TEHRAN (Reuters) - Iran's envoy to the UN nuclear watchdog agency will present Tehran's position on a draft nuclear fuel deal in Vienna on October 29, the semi-official Mehr News Agency reported.
Mehr, citing an informed source, said Ali Asghar Soltanieh would present Iran's formal response to Mohammed el-Baradei, the head of the International Atomic Energy Agency. It said Soltanieh would leave for Austria on October 28.
Echoing a report by Iranian state television a day earlier, Mehr said Iran would accept the framework of the agreement but also propose changes. It did not give details.
Under the draft deal hammered out by el-Baradei earlier this month in Vienna after consultations with Iran, the United States, France, and Russia, Iran would send low-enriched uranium (LEU) abroad for further processing.
Another Iranian news agency, ISNA, quoted a senior lawmaker as also saying Iran would present its position on the draft agreement on October 29.
"Iran will present its response to the [UN nuclear] agency's proposal on Thursday," said Mohammad Karamirad, a member of parliament's national security and foreign policy committee, ISNA news agency reported.
The draft pact calls for Iran to transfer around 75 percent of its known 1.5 tons of LEU to Russia for further enrichment by the end of this year, then to France for conversion into fuel plates. These would be returned to Tehran to power a research reactor that produces radio-isotopes for cancer treatment.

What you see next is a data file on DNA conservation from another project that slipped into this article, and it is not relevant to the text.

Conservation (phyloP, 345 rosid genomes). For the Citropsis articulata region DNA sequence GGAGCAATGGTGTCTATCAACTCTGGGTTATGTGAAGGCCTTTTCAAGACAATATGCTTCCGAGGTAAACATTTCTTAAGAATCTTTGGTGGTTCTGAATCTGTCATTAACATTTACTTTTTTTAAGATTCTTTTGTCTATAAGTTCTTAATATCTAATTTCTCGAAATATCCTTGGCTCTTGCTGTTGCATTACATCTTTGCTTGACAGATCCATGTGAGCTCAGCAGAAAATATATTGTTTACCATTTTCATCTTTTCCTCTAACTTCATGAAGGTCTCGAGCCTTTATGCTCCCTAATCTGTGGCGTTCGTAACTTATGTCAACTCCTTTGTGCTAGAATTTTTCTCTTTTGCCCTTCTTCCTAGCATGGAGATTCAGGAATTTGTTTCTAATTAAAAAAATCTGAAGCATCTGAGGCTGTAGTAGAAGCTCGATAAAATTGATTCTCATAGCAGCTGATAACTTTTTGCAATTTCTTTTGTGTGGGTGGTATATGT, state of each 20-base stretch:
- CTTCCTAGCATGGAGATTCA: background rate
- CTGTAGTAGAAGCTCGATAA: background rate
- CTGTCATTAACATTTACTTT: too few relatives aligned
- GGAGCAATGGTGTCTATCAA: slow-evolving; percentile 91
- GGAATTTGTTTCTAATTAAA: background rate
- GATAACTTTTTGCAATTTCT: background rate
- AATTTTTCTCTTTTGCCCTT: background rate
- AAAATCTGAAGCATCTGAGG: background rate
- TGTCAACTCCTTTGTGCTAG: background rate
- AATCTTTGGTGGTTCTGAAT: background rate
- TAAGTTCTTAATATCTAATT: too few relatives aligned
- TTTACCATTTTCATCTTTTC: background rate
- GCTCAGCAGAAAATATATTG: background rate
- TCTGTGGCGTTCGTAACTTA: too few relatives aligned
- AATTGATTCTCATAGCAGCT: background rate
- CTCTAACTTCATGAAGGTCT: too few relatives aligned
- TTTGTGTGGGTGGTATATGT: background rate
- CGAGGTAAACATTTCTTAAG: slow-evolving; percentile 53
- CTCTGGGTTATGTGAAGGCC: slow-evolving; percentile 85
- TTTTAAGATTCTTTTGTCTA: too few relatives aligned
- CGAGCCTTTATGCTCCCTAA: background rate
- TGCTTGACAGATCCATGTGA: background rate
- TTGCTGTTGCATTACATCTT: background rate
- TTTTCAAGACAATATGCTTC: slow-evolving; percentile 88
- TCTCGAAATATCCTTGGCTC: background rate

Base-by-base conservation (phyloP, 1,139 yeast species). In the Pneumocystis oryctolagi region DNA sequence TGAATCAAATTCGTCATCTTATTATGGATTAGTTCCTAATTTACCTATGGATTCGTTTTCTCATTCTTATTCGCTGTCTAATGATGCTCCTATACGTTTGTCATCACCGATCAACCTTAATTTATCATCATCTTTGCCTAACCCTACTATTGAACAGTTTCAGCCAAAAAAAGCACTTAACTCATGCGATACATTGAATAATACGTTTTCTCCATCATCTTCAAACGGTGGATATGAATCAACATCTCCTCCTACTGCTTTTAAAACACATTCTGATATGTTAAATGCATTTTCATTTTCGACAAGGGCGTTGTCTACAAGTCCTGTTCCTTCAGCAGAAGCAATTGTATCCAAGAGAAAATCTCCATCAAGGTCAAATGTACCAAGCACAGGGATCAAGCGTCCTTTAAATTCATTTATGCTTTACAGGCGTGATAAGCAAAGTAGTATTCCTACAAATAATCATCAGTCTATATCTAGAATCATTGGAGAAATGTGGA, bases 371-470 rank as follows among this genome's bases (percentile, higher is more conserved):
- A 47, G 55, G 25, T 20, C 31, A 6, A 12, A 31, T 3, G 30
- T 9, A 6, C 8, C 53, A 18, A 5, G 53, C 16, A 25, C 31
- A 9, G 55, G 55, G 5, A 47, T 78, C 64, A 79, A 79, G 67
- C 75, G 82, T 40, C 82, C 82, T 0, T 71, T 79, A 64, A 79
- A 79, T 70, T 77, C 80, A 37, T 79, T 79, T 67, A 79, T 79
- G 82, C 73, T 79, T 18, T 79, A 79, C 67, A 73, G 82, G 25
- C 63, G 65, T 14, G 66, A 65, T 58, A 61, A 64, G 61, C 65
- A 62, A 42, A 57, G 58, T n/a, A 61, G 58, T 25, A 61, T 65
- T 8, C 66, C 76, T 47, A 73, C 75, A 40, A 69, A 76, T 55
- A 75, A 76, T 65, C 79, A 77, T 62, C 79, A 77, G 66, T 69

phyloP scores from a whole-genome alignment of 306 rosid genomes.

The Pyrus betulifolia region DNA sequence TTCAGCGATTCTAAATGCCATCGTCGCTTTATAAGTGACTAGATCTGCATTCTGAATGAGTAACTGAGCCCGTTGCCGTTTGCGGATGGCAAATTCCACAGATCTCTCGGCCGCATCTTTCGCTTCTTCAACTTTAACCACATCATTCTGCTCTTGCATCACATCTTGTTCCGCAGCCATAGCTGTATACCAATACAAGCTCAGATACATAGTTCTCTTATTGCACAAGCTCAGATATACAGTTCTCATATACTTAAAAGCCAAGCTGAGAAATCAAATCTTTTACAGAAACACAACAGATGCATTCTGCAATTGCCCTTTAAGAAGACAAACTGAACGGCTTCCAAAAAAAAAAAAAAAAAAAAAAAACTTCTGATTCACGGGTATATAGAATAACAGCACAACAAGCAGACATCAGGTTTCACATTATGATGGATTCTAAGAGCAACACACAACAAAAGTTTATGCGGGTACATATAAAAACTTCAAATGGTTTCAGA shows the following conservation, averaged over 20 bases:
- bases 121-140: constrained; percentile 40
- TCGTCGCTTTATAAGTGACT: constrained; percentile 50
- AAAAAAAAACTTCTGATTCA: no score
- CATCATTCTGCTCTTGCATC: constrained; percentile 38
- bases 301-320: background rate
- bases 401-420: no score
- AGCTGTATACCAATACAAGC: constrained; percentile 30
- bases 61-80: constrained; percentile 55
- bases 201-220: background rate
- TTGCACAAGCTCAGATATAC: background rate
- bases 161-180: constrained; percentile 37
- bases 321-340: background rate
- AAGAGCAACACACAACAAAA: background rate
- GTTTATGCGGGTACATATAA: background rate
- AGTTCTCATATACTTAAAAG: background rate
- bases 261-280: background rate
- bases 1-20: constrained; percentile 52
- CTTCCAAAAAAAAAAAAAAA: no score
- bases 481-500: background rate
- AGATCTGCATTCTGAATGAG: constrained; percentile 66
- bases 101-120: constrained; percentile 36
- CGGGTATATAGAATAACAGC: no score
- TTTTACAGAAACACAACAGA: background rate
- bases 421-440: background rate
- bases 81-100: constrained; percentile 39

Senior lawmakers have said Iran should import foreign fuel rather than send abroad by the end of this year much of its own LEU stock -- a crucial strategic asset in talks with world powers -- as the proposal stipulates.
Iran says it is enriching uranium only for power plant fuel, not for nuclear warheads. But its history of nuclear secrecy and continued restrictions on UN inspections has raised Western suspicions that Iran is latently pursuing nuclear weapons capability.
Understandings on the fuel plan and UN monitoring of a newly disclosed enrichment site under construction were forged at Geneva talks on October 1 between Iran and six world powers -- the United States, Russia, China, France, Germany, and Britain.
Iran's pledges in Geneva won it a reprieve from sanctions targeting its oil sector, but Western powers stressed they would not wait indefinitely for Tehran to follow through.